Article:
What age do dogs go grey? Stress highlights explained

What age do dogs go grey

At what age do dogs go grey? It depends. Some dogs never go gray, while others start to develop a salt and pepper grey muzzle as early as two years old.

Just like us, greying varies significantly in dogs. On average, though, you can expect to see some grey hairs on your dog at around five years old.

However, aging in dogs is slightly more complicated than aging in humans as breed type, and dog size is a factor in how senior your dog is.

How old is my dog?

Traditionally, the estimate of a dog’s age was seven dog years compared to one human year. So a five-year-old dog was the equivalent of 35 human years old.

However, a more accurate indicator based on life expectancy has replaced this view. Since a small dog’s life expectancy is longer than that of a large breed,  it means that old age in dogs varies. A dog is considered as old once they reach the last 25% of their expected lifespan.

A small dog with a life expectancy of 16 years is a senior dog at 12 years old. In contrast, a giant breed with a life expectancy of 8 years will reach senior status at 6 years old.

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Geriatric greying

A pigment called melanin determines our dog’s fur color. As our dogs age, the natural process of producing this pigment diminishes. Specialized cells called melanocytes found in the base of fur (or hair) follicles produce melanin which contains two pigments: eumelanin, a dark pigment, and phaeomelanin, a light pigment. When blended, they go to make up the rich and varied coat colors of our dogs.

Greying occurs because it’s thought that each hair follicle has a natural life cycle of melanocyte activity. Once the melanocyte cycle slows down or stops, the pigment in each of our dog’s hair follicles fades or disappears and leaves a white or grey strand behind.

Typically with geriatric greying, the dog’s muzzle usually shows the most notable change. At the same time, the rest of the coat may show very little.

The greatest reliable age recorded for a dog is 29 years 5 months for an Australian cattle dog named Bluey.

Premature graying in dogs

Although we can expect our dogs to start to go grey at around five, genetics play a significant role in whether your dog will go gray early. If you look at your parents and your grandparents, you will get a good idea of whether you will likely see early gray hairs appearing. Our dog’s genetic ancestry is just as crucial in determining whether your dog will lose their coat color at a young age.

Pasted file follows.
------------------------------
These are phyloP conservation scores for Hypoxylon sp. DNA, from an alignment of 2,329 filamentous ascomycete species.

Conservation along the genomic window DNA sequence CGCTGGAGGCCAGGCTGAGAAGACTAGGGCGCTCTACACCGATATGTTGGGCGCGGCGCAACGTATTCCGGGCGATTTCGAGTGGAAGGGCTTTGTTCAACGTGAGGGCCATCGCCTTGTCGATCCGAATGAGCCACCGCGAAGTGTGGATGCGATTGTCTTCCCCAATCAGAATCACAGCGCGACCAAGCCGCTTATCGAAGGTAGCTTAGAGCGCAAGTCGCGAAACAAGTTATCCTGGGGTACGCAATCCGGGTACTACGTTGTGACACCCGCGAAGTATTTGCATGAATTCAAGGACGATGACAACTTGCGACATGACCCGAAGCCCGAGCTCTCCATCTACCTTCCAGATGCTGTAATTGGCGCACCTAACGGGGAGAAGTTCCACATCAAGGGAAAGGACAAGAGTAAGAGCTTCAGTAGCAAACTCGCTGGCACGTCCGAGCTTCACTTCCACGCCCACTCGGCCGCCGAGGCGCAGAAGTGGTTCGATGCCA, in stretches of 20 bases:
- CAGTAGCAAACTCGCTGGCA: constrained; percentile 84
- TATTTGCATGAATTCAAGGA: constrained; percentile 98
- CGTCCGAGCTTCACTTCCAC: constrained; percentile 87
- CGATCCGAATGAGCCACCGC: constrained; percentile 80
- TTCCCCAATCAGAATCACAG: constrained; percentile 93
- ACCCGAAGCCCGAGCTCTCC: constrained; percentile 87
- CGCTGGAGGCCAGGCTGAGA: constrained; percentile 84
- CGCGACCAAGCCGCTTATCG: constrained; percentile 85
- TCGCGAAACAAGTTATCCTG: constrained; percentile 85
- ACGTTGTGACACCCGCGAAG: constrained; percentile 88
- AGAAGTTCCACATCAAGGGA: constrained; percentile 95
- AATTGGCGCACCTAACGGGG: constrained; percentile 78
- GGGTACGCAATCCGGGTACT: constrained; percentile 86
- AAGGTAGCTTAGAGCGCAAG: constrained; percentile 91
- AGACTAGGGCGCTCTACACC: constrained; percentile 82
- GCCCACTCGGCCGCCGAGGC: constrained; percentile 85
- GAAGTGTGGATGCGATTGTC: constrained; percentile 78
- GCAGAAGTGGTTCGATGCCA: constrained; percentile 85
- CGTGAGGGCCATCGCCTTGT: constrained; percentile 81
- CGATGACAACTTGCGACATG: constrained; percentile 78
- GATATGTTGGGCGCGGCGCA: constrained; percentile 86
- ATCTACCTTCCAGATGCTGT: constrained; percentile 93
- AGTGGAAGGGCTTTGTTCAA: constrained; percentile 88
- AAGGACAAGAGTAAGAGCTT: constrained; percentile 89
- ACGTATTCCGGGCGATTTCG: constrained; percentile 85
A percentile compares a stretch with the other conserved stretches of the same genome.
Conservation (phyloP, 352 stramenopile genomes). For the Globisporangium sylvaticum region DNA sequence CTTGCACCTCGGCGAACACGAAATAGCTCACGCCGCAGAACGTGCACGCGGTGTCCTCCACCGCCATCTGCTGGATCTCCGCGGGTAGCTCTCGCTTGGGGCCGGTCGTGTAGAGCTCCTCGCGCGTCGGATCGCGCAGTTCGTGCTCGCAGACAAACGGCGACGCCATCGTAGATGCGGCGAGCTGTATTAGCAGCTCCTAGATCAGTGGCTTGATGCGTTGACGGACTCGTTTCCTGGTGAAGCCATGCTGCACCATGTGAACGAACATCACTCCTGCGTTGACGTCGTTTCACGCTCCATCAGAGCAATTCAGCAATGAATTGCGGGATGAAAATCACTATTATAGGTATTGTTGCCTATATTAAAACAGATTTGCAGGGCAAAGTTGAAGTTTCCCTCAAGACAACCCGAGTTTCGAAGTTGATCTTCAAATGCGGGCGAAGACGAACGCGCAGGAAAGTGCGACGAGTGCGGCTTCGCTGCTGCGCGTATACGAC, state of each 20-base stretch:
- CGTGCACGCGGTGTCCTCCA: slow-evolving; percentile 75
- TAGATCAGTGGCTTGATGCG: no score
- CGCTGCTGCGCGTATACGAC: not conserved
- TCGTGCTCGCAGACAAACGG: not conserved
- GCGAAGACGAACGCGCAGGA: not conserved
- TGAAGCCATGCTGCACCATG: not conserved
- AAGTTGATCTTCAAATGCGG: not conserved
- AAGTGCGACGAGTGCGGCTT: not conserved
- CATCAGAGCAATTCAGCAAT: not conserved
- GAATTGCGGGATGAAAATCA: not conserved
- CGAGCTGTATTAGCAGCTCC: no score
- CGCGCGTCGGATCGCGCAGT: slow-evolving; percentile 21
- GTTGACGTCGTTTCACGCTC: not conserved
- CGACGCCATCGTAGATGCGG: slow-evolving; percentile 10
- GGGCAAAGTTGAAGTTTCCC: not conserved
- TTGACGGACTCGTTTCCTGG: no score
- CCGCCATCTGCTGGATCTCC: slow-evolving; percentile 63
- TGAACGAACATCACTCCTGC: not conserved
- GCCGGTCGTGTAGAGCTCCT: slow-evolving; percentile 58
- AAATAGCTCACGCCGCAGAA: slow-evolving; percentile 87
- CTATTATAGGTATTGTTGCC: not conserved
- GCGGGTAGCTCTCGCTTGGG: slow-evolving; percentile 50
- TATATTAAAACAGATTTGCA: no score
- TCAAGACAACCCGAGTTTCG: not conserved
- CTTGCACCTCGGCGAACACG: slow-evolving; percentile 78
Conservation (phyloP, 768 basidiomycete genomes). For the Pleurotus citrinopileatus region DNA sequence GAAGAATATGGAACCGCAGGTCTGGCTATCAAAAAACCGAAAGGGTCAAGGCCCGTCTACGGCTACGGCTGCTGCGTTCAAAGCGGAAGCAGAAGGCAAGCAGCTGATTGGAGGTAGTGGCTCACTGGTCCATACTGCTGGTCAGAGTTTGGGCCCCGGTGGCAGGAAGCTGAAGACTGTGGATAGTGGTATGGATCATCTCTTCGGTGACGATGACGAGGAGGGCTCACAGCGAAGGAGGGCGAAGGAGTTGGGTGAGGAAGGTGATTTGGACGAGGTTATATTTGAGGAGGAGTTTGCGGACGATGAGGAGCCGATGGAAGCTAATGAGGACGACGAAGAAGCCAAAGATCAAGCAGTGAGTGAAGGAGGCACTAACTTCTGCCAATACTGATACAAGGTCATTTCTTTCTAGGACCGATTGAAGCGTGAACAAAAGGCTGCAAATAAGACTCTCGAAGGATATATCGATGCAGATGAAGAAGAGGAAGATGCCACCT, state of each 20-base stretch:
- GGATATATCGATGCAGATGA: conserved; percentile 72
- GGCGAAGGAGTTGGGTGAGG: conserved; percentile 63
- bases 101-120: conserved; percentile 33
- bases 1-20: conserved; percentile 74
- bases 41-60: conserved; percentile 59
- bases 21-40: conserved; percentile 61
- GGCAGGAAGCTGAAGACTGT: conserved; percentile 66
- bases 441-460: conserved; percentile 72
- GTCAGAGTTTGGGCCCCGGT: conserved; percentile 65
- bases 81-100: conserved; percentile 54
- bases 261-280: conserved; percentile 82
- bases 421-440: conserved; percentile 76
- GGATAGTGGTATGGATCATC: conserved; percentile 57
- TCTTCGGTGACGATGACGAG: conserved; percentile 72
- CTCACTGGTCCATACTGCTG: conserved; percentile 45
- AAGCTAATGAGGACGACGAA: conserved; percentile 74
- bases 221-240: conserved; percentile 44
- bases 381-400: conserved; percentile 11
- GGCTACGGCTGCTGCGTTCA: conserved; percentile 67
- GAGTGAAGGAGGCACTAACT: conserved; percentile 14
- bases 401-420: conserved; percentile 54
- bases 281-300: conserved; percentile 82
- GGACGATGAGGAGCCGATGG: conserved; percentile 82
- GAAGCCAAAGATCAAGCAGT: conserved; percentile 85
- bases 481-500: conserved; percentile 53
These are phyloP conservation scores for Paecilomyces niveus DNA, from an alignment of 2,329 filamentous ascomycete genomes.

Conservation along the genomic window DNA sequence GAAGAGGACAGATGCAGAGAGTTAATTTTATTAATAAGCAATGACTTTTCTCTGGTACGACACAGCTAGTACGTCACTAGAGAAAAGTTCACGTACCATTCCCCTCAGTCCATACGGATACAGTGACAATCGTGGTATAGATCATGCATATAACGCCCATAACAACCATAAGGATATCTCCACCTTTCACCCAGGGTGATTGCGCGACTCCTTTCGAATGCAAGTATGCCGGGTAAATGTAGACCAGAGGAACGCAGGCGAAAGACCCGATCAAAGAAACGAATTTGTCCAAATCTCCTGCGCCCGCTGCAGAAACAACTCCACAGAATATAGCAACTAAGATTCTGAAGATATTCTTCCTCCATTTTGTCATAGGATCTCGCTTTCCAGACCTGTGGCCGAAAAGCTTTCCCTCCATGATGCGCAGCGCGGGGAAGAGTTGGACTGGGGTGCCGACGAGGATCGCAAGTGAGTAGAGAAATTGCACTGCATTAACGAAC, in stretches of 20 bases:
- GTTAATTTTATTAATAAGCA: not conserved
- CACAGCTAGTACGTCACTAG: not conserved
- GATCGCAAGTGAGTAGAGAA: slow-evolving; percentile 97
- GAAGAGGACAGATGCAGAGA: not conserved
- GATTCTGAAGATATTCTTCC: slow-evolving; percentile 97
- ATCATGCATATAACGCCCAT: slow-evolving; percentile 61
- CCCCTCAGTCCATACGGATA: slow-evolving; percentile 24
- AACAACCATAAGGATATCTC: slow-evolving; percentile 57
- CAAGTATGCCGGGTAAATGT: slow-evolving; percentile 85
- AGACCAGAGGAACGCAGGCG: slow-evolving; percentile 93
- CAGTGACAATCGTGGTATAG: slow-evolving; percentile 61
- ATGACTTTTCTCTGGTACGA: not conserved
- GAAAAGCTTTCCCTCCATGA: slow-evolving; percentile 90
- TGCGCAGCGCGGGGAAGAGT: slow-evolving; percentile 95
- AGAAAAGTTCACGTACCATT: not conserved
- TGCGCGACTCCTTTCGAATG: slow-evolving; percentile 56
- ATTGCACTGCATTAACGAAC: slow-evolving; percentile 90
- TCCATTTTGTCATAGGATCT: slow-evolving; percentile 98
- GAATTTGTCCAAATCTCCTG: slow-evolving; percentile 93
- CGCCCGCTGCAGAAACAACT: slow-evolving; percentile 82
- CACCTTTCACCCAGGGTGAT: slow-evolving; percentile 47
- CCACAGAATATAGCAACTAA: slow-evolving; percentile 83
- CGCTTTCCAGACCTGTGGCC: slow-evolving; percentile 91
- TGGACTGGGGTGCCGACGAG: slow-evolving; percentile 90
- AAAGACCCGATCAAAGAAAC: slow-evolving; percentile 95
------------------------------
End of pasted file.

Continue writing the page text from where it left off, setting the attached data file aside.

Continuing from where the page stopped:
There has also been research that shows a link between premature graying in dogs and anxious behaviors. Dogs with poor impulse control or dogs that showed anxiety to loud noises and unfamiliar stimuli were more likely to deliver premature graying ( under five years old ) than their more confident counterparts.

Progressive graying in dogs

Apart from premature graying, there is also something called progressive graying that is particular to some breeds.

A graying gene or, to be more accurate, a chromosome causes progressive graying. A dog that carries this particular gene may be born with black or dark fur but will get lighter as they age. Unlike geriatric graying, progressive graying affects the whole coat. Although the rate at which dogs go gray varies considerably, with some dogs staying dark around the muzzle, face, and mask markings for a long time.

Breeds that carry this gene, such as Schnauzers, Irish wolfhounds, and poodles, are born with dark fur but will progressively get lighter as they get older until they develop a gray coat.


At what age do dogs go grey?

It seems, just like us, that both genetics and stress play a significant role in determining whether our dogs develop grey hair.

It seems that a gray muzzle is no longer a good indicator of age but may, instead, be a more reliable indicator of stress and anxiety. Most of our dogs will start to get gray hair at around five years old, which is approximately forty of our years for a larger dog.

If you have any concerns about premature graying in an anxious dog, then consult your veterinarian, who can help or refer you to a behaviorist who can offer you advice on managing a fearful dog.